My Garden by Philippa Thomas.
Wishing all our Dalkey residents, our relatives and our drop-in-friends the happiest of Christmases and then Wishing Us All, Warm Wishes, Good Health, Hope, A Little Sparkle and of course, a touch of ‘Green Fingers’ For This New Year, 2016.
Most of us, love the month of December, for being so Christmassy. We all seem to be wrapped up in some sort of celebration. Look hard enough and you will find some little hidden treasure each day in your garden, on your walk, be it in the park, the roadside, Killiney Hill, Dillon’s Park, Harbour, Bullock Harbour etc. Are we set for Our Winters Tale …. And our brand New Year, 2016.
January gardens are inching towards spring but they are also ready to retreat when our weather is fiercely icy. But now, it is still deep winter when snow and ice are likely to arrive and so many of us love to welcome its elements. Frost will put paid to our currant crop of blooms. Although the Jasmine’s flowering season is far from over; it flowers from November until April. Then, we see crystalline like drips or droplets of glistening, gleaming ice and snow sprawling and ravaging effortlessly and indescribably beautifully all across and around our local surroundings and landscapes. So, maybe over this Christmas festive season, try and snatch some quality time, to wallow in some sense of tranquillity, wonder and peace. Just to be quite alone is absolutely essential for one’s sanity sake. Maybe sit on one of our welcoming benches somewhere and seize that moment, watch and observe our spectacular seascapes and skies, maybe overlooking Killiney Beach and Bay or pick up our super telescope at Coliemore Harbour and see if our incredible seals are ‘chez nous’ – gracing us with their intriguing presence. Are we not spoiled for choice?
The joys of our gardens are that each year brings a new canvas on which to paint our dreams and the time to start is now and January brings lengthening days when our plants once again, respond to extended light. Remember, every garden needs a space to escape prying eyes, even the smallest area. Trees can provide a haven of privacy and calm.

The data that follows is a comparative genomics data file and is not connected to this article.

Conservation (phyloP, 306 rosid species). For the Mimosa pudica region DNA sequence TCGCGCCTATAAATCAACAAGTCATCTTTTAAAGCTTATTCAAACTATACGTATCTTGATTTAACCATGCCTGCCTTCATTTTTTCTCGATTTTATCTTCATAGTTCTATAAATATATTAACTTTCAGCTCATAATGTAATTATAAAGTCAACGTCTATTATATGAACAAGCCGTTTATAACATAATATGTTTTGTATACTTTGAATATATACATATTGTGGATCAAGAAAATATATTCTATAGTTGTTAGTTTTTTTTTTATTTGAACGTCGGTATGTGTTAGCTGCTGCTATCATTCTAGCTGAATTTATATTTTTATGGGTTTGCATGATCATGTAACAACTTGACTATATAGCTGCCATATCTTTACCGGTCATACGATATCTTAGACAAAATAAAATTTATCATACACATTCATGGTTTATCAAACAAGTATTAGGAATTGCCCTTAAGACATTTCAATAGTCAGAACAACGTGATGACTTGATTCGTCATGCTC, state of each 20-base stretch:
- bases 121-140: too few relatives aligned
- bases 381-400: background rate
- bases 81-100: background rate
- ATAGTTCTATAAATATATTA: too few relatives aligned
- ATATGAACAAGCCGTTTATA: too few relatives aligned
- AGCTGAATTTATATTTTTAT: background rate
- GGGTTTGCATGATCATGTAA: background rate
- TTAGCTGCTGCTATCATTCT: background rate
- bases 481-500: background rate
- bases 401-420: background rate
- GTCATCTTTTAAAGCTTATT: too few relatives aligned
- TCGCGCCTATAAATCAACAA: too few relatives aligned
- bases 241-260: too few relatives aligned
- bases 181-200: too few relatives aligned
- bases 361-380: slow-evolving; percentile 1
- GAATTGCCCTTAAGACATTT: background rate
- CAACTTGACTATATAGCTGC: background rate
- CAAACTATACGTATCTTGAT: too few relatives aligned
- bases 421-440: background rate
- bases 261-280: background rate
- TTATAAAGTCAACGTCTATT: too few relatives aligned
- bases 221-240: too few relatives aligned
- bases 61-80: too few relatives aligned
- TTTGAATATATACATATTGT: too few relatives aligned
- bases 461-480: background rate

In Praise of Trees
Wood is one of our greatest gifts. It is the only renewable source we have, oil wells will run dry, coal mines will run out of coal etc. Think of the beauty of a tree; in spring, summer, autumn and winter. Each tree is unique and though we know it is Oak, Beech, Ash, Sycamore, Lime, Yew, etc. it’s life is different depending on its position during its growth. Its growth rings can tell us its age, the type of winter or summer it has endured and the direction of wind, during that growth. What about maybe planting a beautiful Holly Tree? Hollies are seasonal stars of the winter garden. Hollies come into their own in providing winter structure, especially when dusted with snow or frost which in turn, emphasise every prickle and leaf edge. Hollies excel in providing structure, texture and colour year round – they truly reflect light and sparkle in winter sunshine, – agree?
Apparently, the fruits of Holly are technically drupes not berries. Female Hollies generally are grown close to a male Holly in order that pollination takes place, hence their gorgeous berries.
If you are buying a living Christmas tree ensure it is container grown. Usually containerised trees hold needles longer than cut trees.
Might Do, Maybe December & January Jobs: –
Weeping Birch twigs make an ideal basis for wreaths; wind a bunch of them around to form a circle and slot pieces of evergreen foliage such as Eucalyptus or Ivy between them. Decorate with dried mandarin or apply slices, cones, winter berries, bawbells, cinnamon sticks, dried limes – whatever takes your fancy.
Kiss Me Quick!
There is ‘more’ to Mistletoe than an excuse for kisses at Christmas! It is an evergreen that has fascinated people for millennia. This plant lives in the sky and never touches the ground. It settles itself on dormant deciduous hosts which as in some apple trees, etc. Why not dangle a spring and as well as giving someone a warm hug, admire its seasonal beauty.
Snowdrops are a welcome sign that spring is on the way. Did you know that the temperature inside a snowdrop’s inner bell is two degrees warmer than outside despite their apparent fragility, they are amongst the most robust of flowers. So, why not consider planting a few snowdrop species in their green (they say, always best to plant them in their green foliage after flowering.)?
House Plant Care this Winter
Best really, to choose plants that like the conditions you can provide in your home. Maybe move plants to south-facing windows so that they can receive more light. Remember, windowsills can get really cold at night and then, on the other hand, radiators can be far too hot. Some plants do very well sitting in a tray of pebbles or hydroponics and kept damp. Grouping house plants together helps raise humidity levels further.
Dalkey Newsletter – December/January 2015 Issue